When I Was a Loser: True Stories of (Barely) Surviving High School

Front Cover
John McNally
Simon and Schuster, Mar 6, 2007 - Literary Collections - 288 pages
For Anyone Who's Ever Been a Teenager

Who's teenage years weren't terrible? Remember the scary older kids? The sadistic gym teacher? The smelly kid who sat next to you in science class? Your first fumbling kiss? That time you threw up in the cafeteria? Your first attempt at putting on a condom? The period that arrived unexpectedly? That awful fight with your parents? The first time you got drunk? That note you wrote that you shouldn't have written? The day you forgot to zip your fly? That monster zit? When, you wondered, would it all end?

In When I Was a Loser, John McNally, author of the novel America's Report Card, assembles twenty-five original essays--often hilarious, sometimes tenderhearted, always evocative--about defining moments of high school loserdom. Brad Land, Julianna Baggott, Owen King, Johanna Edwards, and many more fresh, talented writers explore their own angst, humiliation, heartache, and other staples of teen life.

These essays perfectly capture what it was like to be in high school: to experience so many things for the first time, to assert independence while desperately trying to fit in, to feel misunderstood and unable to articulate the wild swings between heartbreak, anger, and euphoria. One writer recalls how his grandmother helped him with his home perm in preparation for the Senior Class picture; another recounts her discovery, sometime after hitting puberty, of the power she held over boys and men, while at the same time she felt herself at their mercy; a third remembers the casual cruelties visited on him by the cooler kids, and the cruelties he, in turn, inflicted on kids below him on the social ladder.

Utterly candid and compulsively readable, these essays conjure up and untangle those raw and formative years. The writers cringe and laugh at the teenagers they were, but at the same time, they honor their adolescence and the way it shaped their lives. Because, in truth, beneath the layers of adult respectability, we all still carry a little bit of our teenage selves around with us.
 

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LibraryThing Review

User Review  - librarybrandy - LibraryThing

3.5 stars. Not that compelling, overall, and mostly authors with whom I'm not familiar. Also, far less teen appeal than I'd have expected. Some of it's funny, some is just bland. Read full review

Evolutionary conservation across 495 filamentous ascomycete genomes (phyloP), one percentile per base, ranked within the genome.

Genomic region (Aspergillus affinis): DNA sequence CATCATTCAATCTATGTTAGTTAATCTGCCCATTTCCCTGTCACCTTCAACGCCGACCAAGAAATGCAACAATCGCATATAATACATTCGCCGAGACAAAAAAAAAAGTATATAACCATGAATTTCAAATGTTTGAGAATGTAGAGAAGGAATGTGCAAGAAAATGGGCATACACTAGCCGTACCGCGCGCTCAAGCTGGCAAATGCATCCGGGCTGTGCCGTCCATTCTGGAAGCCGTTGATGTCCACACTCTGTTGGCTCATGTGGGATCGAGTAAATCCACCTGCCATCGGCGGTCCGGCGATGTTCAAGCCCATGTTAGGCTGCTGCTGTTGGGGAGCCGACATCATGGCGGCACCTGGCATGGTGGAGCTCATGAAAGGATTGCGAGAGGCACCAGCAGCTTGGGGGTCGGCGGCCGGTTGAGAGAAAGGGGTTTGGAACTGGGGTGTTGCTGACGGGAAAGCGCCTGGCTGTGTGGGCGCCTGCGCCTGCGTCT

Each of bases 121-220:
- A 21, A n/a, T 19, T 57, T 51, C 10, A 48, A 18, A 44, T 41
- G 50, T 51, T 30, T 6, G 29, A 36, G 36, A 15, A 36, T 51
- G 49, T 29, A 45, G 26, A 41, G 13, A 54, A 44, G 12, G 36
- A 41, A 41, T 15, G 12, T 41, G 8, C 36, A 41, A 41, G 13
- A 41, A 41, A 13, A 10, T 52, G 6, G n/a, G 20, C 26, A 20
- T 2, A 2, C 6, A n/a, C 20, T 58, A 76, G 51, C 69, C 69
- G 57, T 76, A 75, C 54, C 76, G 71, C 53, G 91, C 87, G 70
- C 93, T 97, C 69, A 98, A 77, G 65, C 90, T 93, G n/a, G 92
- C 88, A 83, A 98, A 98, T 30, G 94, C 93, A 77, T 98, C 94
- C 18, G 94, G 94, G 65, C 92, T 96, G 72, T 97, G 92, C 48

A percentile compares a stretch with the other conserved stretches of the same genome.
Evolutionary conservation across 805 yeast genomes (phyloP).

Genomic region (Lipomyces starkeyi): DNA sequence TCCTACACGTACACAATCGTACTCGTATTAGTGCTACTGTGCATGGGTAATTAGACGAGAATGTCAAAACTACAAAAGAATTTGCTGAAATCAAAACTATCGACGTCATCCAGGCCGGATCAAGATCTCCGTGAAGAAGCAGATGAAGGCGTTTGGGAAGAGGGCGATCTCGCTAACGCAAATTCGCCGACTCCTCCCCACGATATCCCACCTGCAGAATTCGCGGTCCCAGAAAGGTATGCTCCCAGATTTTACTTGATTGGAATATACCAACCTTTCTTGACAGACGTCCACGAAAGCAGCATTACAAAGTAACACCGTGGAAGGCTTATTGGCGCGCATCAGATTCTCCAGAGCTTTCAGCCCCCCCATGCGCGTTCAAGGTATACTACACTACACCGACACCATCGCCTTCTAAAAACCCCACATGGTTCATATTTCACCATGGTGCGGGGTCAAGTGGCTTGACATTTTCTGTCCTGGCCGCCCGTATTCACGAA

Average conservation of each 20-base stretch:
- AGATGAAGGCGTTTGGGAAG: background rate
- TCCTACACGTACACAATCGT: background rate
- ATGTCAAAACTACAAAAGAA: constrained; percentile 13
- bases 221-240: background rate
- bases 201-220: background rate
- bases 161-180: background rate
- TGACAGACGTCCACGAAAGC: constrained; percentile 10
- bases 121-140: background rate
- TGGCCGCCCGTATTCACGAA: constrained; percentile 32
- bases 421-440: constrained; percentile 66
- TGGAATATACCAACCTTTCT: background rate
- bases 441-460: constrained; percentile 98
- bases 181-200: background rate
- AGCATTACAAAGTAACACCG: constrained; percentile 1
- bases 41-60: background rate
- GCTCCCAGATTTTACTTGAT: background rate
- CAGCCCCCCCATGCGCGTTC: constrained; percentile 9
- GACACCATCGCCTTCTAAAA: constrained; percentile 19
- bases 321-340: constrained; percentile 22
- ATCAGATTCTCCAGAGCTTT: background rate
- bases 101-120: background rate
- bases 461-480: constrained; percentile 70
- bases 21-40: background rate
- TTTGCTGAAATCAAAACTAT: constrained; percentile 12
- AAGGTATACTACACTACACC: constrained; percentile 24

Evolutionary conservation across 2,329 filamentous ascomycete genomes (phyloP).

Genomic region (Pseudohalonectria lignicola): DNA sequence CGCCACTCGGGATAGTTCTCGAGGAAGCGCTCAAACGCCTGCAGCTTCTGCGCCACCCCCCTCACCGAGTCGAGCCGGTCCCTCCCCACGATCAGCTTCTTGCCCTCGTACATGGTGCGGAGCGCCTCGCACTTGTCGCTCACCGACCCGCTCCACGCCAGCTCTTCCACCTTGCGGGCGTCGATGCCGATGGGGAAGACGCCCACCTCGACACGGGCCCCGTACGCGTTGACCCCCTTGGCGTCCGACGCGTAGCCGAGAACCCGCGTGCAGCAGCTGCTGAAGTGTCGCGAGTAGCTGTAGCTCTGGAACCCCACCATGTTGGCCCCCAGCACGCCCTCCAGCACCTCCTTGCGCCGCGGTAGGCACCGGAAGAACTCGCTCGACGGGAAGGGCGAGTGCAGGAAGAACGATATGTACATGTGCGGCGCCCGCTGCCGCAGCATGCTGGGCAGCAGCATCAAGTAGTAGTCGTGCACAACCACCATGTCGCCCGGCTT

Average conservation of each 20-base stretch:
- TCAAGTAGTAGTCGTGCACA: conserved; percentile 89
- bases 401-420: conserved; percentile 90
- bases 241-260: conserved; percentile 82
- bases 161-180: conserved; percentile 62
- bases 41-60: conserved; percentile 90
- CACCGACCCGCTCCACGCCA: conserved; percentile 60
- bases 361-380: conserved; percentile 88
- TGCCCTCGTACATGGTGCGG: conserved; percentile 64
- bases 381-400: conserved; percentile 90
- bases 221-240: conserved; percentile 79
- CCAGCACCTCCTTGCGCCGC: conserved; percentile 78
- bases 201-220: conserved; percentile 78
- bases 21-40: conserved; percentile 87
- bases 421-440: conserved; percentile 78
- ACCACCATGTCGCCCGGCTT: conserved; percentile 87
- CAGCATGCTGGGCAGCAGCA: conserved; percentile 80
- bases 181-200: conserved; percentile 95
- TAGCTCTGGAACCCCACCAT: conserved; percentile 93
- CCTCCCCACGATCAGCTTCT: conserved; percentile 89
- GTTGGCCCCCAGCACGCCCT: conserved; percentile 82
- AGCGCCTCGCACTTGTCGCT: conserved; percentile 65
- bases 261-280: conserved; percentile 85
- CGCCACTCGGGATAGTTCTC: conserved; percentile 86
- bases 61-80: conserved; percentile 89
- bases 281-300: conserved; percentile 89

LibraryThing Review

User Review  - tncs - LibraryThing

supposedly YA, but i see adults enjoying this more. freaking hilarious. that is all. Read full review

Contents

My Friend Likes You
3
The BList Rings Twice
14
A Coming
23
Confessions of a CradleRobber
32
Fuck High School
51
David Haynes Day Off
63
Do Not Wear Green on Wednesdays
73
Hair Today
87
Pound for Pound
159
Scoliosis and an Ogilvie Home Perm
166
White Anklets and Blue Anything
175
Sports
182
How to Kill a Boy That Nobody Likes
201
A Mix Tape
209
Incredible Hulk Saving Souls
223
How You and All Your Friends
230

A Herstory of Hair
96
Without a Word
109
Mt Fuji
125
Space Cadet
137
Notes on Adolescent
149
Someone Somewhere Else
253
Boner
261
Dancing in the Dark
270
About the Contributors
279
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About the author (2007)

John McNally is the author of two novels, The Book of Ralph and America's Report Card, and a short story collection, Troublemakers. His next book, Ghosts of Chicago, a collection of short stories, will be published this fall. A native of Chicago, he lives with his wife, Amy, in North Carolina, where he is associate professor of English at Wake Forest University. The first word he ever spoke was "Batman," who has remained, in his darker incarnations, his favorite superhero. John's first creative work, a play written in the fourth grade, featured an overweight superhero who gets stuck inside a phone booth while changing into his costume. He is happy to return to the genre, albeit thirty-four years later.

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